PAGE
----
Annalena Baerbock is appalled by what happened in the Ukraine war. It was one of the “worst moments” of her tenure so far when she had to look at photos of killed children.

Foreign Minister Annalena Baerbock has sharply criticized Russian President Vladimir Putin in view of the many children among the victims of the war in Ukraine. In an interview with “Spiegel” she described it as one of the “worst moments” of her tenure so far when she saw photos of children who had been shot during a visit to Ukraine. “That says everything about the fact that you can’t negotiate with this Putin at the moment,” said the Green politician. “It’s about destruction. Even of children.”

Good foreign policy means keeping a cool head, “even when your heart is on fire.” “Having to endure the fact that you can’t do anything – that’s sometimes the brutality of foreign policy.” She would therefore like to have promised that “we guarantee humanitarian corridors from the contested areas in Ukraine”. But such a promise would have had to be secured militarily.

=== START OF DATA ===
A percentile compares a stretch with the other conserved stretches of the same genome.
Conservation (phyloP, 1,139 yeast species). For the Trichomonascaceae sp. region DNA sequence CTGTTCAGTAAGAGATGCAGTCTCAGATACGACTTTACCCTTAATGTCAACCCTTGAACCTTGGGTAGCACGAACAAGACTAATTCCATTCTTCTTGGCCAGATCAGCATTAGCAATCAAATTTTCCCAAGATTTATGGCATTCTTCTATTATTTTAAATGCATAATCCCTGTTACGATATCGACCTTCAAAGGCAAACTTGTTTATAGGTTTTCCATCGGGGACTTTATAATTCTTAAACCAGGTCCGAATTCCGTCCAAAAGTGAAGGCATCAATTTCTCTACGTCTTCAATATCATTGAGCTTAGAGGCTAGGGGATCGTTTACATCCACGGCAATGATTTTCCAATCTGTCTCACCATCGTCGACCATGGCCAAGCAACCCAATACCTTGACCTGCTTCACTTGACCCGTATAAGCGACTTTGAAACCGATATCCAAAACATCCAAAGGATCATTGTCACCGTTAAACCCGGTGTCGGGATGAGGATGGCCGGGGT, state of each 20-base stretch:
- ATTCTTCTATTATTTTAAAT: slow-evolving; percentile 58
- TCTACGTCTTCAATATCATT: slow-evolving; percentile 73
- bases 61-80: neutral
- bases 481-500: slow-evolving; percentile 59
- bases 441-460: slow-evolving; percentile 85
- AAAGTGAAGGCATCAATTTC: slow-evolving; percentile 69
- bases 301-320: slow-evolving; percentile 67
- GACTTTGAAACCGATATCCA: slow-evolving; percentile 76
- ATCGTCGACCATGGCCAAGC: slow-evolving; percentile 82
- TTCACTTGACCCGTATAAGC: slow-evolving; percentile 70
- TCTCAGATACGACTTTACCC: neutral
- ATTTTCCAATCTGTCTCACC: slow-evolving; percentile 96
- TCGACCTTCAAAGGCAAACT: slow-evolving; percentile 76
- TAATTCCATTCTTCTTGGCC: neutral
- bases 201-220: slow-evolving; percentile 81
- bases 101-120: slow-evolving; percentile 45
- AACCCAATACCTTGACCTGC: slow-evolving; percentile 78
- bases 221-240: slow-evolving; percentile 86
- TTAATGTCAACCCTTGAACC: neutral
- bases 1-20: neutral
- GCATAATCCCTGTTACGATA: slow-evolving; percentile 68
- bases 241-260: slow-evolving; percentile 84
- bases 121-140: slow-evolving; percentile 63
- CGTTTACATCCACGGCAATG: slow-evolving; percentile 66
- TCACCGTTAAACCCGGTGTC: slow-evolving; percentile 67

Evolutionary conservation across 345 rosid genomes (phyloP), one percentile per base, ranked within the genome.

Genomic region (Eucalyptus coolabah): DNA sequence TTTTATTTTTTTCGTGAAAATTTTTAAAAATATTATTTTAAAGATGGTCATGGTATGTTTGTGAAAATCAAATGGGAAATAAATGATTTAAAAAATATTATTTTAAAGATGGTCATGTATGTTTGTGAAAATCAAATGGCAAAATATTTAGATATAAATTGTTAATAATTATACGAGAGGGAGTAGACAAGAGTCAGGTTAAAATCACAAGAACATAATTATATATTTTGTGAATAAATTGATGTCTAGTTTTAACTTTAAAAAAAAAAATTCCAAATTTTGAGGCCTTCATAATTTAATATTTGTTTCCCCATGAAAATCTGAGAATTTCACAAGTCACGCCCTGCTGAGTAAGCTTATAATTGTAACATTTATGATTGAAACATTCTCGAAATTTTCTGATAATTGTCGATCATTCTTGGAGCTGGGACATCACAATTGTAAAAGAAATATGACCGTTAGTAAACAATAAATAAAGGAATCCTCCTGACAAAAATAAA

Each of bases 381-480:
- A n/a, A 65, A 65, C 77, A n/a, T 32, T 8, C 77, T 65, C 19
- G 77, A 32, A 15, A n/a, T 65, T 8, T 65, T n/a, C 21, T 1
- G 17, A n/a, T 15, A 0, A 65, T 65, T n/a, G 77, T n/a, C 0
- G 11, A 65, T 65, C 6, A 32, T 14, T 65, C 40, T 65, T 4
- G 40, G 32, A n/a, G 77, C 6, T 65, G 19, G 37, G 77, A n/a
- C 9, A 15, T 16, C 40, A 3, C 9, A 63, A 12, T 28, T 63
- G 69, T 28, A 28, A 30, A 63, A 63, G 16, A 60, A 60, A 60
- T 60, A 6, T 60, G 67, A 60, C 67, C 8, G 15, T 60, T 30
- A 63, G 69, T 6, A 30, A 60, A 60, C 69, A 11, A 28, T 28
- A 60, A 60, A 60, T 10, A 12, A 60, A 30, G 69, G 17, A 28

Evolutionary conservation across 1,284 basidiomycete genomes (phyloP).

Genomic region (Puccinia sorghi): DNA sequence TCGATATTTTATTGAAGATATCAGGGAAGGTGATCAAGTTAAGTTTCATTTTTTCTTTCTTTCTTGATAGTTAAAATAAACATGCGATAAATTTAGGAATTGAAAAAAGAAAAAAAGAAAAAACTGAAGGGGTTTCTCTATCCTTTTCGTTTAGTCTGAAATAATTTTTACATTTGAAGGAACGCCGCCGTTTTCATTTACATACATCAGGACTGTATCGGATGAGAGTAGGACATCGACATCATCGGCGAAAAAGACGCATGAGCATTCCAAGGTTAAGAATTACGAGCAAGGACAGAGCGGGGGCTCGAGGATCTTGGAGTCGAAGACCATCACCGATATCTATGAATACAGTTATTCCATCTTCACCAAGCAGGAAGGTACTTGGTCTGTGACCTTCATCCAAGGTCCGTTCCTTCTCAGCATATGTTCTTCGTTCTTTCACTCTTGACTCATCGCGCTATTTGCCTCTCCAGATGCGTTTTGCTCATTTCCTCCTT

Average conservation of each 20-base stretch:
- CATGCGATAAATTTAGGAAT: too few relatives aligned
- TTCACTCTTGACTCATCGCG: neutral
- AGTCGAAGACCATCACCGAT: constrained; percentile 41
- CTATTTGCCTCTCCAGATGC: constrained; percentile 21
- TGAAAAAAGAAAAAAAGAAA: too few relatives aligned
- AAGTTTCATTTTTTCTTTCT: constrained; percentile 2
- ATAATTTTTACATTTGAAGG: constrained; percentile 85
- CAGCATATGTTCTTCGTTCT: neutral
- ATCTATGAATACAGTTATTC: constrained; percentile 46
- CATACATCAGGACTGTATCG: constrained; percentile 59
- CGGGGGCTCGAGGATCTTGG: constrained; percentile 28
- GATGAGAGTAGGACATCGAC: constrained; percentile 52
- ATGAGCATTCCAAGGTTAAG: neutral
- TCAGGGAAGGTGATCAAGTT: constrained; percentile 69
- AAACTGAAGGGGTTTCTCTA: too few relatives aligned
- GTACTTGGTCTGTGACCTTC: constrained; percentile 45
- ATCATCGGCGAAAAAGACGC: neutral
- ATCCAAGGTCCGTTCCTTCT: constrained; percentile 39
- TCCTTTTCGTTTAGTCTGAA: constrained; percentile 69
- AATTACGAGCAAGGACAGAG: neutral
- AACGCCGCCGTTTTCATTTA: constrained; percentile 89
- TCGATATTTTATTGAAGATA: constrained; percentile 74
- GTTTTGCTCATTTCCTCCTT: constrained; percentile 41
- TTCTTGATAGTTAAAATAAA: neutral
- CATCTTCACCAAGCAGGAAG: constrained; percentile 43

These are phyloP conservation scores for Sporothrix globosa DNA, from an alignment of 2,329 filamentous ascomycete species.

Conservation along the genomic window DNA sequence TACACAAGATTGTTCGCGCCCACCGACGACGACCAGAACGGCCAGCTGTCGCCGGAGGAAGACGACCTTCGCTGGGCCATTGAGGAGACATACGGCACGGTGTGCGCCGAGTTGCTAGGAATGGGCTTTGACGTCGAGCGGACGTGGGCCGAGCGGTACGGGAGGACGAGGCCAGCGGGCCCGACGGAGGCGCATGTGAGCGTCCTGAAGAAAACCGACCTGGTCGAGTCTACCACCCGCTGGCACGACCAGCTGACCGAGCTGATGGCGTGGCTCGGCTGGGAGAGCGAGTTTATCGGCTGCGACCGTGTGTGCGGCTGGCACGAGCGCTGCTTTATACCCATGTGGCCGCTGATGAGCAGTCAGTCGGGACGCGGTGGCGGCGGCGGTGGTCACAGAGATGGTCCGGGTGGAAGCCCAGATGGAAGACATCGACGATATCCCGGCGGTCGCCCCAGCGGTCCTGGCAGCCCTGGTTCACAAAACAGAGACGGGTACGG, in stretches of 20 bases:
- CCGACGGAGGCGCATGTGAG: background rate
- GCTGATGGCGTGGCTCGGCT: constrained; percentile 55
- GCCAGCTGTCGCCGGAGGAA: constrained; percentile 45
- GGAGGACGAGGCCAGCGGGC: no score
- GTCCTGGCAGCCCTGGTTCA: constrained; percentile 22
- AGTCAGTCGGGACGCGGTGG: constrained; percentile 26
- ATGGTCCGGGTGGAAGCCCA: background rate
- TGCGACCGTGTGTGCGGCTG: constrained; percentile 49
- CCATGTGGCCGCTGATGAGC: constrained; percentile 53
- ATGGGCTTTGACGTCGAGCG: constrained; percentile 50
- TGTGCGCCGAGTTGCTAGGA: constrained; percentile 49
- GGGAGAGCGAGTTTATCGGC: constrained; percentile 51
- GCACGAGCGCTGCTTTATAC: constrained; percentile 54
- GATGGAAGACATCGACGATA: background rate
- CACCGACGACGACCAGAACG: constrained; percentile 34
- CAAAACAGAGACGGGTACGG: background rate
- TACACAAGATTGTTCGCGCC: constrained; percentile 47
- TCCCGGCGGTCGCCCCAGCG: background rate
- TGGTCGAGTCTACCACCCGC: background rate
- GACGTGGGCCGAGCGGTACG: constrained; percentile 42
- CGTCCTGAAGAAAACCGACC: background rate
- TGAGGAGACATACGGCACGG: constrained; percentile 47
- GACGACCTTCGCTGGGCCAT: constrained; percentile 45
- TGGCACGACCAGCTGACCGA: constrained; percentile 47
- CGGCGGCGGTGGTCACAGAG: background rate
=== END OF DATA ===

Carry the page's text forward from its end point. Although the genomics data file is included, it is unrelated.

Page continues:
Although the West is supplying Ukraine with weapons, it has ruled out any military involvement in Ukraine. The reason given is that Putin could see such an approach as direct involvement of the West in the war.

Annalena Baerbock visits Nagasaki

On Sunday, Baerbock visited the Atomic Bomb Museum in the Japanese city of Nagasaki. “Nagasaki, like Hiroshima, is a memorial for us today that we all have to work together to achieve a world without nuclear weapons – even if it will be a long, hard road,” said the minister on Twitter.

Germany therefore supports disarmament initiatives such as the Nuclear Weapons Ban Treaty and the Non-Proliferation Treaty in order to “actively work on a nuclear disarmament strategy”. Baerbock wants to hold political talks in Tokyo on Monday.

On August 6 and 9, 1945, US forces dropped atomic bombs on Hiroshima and Nagasaki. The two cities were destroyed and around 214,000 people were killed in the world’s first and only use of atomic bombs in a war. To this day, thousands of people in both cities are suffering from the long-term effects of radioactive radiation.